Let the Abbot always bear in mind that he must give an account in the
dread judgment of God of both his own teaching and of the obedience of
his disciples. And let the Abbot know that whatever lack of profit the
master of the house shall find in the sheep, will be laid to the blame
of the shepherd. On the other hand he will be blameless, if he gave all
a shepherd's care to his restless and unruly flock, and took all pains
to correct their corrupt manners; so that their shepherd, acquitted at
the Lord's judgment seat, may say to the Lord with the Prophet: "I have
not hid Thy justice within my heart. I have declared Thy truth and Thy
salvation" (Ps 39:11). "But they contemning have despised me" (Is
1:2; Ezek 20:27). Then at length eternal death will be the crushing
doom of the rebellious sheep under his charge.
When, therefore, anyone taketh the name of Abbot he should govern his
disciples by a twofold teaching; namely, he should show them all that
is good and holy by his deeds more than by his words; explain the
commandments of God to intelligent disciples by words, but show the
divine precepts to the dull and simple by his works. And let him show
by his actions, that whatever he teacheth his disciples as being
contrary to the law of God must not be done, "lest perhaps when he hath
preached to others, he himself should become a castaway" (1 Cor 9:27),
and he himself committing sin, God one day say to him: "Why dost thou
declare My justices, and take My covenant in thy mouth? But thou hast
hated discipline, and hast cast My words behind thee" (Ps
49:16-17). And: "Thou who sawest the mote in thy brother's eye,
hast not seen the beam in thine own" (Mt 7:3).
Let him make no distinction of persons in the monastery. Let him not
love one more than another, unless it be one whom he findeth more
exemplary in good works and obedience. Let not a free-born be preferred
to a freedman, unless there be some other reasonable cause. But if from
a just reason the Abbot deemeth it proper to make such a distinction,
he may do so in regard to the rank of anyone whomsoever; otherwise let
everyone keep his own place; for whether bond or free, we are all one
in Christ (cf Gal 3:28; Eph 6:8), and we all bear an equal burden of
servitude under one Lord, "for there is no respect of persons with God"
(Rom 2:11). We are distinguished with Him in this respect alone, if we
are found to excel others in good works and in humility. Therefore, let
him have equal charity for all, and impose a uniform discipline for all
according to merit.
For in his teaching the Abbot should always observe that principle of
the Apostle in which he saith: "Reprove, entreat, rebuke" (2 Tm 4:2),
that is, mingling gentleness with severity, as the occasion may call
for, let him show the severity of the master and the loving affection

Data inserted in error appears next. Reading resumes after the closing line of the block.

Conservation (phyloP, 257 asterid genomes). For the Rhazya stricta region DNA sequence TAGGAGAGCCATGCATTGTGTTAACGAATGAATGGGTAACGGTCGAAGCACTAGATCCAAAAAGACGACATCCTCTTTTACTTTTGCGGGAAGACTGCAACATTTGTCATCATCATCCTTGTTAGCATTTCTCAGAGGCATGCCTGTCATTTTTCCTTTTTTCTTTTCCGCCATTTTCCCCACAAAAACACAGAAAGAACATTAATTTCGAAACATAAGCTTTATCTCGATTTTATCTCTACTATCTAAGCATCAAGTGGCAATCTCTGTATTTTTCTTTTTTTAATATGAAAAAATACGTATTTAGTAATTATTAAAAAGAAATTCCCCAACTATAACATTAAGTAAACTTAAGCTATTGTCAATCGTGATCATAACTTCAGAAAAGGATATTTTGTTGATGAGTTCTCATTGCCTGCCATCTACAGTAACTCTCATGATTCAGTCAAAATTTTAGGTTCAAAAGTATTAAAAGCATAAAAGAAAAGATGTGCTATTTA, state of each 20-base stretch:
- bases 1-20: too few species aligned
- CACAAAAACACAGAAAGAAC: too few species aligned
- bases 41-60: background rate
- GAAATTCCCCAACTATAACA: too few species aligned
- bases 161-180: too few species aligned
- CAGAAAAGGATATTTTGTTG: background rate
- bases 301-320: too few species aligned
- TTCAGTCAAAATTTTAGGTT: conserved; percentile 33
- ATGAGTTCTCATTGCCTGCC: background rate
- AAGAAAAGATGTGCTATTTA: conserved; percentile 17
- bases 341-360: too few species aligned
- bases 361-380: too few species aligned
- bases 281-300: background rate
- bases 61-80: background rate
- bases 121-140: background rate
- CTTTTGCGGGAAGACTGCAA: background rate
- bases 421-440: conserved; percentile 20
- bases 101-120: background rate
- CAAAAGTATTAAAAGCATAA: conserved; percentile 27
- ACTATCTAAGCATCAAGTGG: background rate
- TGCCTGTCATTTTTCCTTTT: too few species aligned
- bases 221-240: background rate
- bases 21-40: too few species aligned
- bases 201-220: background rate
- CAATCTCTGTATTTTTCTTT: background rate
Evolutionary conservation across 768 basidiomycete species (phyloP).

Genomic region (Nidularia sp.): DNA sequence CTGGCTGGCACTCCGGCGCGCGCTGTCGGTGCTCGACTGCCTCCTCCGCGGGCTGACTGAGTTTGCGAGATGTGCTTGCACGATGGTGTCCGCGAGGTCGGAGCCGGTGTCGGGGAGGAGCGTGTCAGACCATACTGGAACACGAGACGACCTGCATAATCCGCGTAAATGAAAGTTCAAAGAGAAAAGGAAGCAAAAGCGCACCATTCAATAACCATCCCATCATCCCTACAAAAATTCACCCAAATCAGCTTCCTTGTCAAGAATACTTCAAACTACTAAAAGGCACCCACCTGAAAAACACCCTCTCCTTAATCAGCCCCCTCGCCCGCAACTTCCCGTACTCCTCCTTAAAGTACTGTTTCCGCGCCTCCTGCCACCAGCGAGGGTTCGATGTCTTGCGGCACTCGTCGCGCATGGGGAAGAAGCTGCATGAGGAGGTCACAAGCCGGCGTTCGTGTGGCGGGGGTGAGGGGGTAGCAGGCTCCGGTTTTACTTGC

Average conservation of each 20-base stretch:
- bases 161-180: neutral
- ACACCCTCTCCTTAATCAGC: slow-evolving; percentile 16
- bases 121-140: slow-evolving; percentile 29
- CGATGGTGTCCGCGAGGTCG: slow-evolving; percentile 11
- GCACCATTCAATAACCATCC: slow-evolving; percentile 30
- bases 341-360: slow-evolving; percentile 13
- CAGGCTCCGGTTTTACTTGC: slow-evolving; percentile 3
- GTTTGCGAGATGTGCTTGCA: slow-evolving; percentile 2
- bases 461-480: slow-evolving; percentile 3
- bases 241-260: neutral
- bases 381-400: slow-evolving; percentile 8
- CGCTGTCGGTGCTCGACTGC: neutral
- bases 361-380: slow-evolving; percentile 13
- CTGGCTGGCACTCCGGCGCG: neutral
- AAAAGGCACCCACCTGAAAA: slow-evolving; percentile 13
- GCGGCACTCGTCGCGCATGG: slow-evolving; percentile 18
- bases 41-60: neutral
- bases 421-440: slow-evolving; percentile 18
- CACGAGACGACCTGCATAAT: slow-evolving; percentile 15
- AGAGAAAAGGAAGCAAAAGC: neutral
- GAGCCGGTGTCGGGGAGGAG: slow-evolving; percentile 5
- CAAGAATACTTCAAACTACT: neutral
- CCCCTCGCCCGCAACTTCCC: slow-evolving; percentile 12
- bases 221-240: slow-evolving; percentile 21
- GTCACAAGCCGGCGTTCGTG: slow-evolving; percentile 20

of a father. He must sternly rebuke the undisciplined and restless; but
he must exhort the obedient, meek, and patient to advance in virtue.
But we charge him to rebuke and punish the negligent and haughty. Let
him not shut his eyes to the sins of evil-doers; but on their first
appearance let him do his utmost to cut them out from the root at once,
mindful of the fate of Heli, the priest of Silo (cf 1 Sam 2:11-4:18).
The well-disposed and those of good understanding, let him correct at
the first and second admonition only with words; but let him chastise
the wicked and the hard of heart, and the proud and disobedient at the
very first offense with stripes and other bodily punishments, knowing
that it is written: "The fool is not corrected with words" (Prov
29:19). And again: "Strike thy son with the rod, and thou shalt deliver
his soul from death" (Prov 23:14).
The Abbot ought always to remember what he is and what he is called,
and to know that to whom much hath been entrusted, from him much will
be required; and let him understand what a difficult and arduous task
he assumeth in governing souls and accommodating himself to a variety
of characters. Let him so adjust and adapt himself to everyone -- to
one gentleness of speech, to another by reproofs, and to still another
by entreaties, to each one according to his bent and understanding --
that he not only suffer no loss in his flock, but may rejoice in the
increase of a worthy fold.
Above all things, that the Abbot may not neglect or undervalue the
welfare of the souls entrusted to him, let him not have too great a
concern about fleeting, earthly, perishable things; but let him always
consider that he hath undertaken the government of souls, of which he
must give an account. And that he may not perhaps complain of the want
of earthly means, let him remember what is written: "Seek ye first the
kingdom of God and His justice, and all these things shall be added
unto you" (Mt 6:33). And again: "There is no want to them that fear
Him" (Ps 33:10). And let him know that he who undertaketh the
government of souls must prepare himself to give an account for them;
and whatever the number of brethren he hath under his charge, let him
be sure that on judgment day he will, without doubt, have to give an
account to the Lord for all these souls, in addition to that of his
own. And thus, whilst he is in constant fear of the Shepherd's future
examination about the sheep entrusted to him, and is watchful of his
account for others, he is made solicitous also on his own account; and
whilst by his admonitions he had administered correction to others, he
is freed from his own failings.
Could Christ be my abbot?
Could the Holy Spirit be my abbot?